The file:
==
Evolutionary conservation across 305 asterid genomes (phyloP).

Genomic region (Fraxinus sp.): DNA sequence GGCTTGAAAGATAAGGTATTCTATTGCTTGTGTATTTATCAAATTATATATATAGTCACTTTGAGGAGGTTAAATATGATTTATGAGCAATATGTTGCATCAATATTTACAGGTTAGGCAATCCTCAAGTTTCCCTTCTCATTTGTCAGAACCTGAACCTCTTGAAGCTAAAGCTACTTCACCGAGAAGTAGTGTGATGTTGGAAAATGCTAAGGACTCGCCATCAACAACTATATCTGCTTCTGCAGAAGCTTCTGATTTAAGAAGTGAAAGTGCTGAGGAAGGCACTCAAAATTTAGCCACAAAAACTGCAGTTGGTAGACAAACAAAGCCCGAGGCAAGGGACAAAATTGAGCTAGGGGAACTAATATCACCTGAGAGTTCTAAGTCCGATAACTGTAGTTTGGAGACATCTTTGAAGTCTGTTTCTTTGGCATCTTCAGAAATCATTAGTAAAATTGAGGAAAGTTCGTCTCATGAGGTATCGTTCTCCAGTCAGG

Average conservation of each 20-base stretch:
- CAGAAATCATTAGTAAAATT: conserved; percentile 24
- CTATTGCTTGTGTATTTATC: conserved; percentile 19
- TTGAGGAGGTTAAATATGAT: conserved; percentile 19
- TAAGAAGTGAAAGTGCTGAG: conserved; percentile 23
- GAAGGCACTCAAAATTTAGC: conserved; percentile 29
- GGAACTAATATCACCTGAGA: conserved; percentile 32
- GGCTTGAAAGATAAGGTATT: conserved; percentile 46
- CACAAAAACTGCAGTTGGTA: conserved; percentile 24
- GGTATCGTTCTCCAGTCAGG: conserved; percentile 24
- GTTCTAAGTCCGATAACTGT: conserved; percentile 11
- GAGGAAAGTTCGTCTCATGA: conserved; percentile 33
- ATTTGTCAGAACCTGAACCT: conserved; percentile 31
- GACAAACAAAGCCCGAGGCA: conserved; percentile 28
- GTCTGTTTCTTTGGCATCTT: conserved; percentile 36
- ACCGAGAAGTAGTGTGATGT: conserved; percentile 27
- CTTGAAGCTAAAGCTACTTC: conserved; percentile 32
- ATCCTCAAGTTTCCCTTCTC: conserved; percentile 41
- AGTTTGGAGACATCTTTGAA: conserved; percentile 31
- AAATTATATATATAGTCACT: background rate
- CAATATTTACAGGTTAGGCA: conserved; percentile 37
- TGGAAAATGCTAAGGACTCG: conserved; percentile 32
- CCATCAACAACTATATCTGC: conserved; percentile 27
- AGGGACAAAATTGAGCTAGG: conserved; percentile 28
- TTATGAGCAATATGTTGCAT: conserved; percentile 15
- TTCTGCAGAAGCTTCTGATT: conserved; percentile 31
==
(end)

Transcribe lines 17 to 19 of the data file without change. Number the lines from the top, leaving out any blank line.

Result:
- GTCTGTTTCTTTGGCATCTT: conserved; percentile 36
- ACCGAGAAGTAGTGTGATGT: conserved; percentile 27
- CTTGAAGCTAAAGCTACTTC: conserved; percentile 32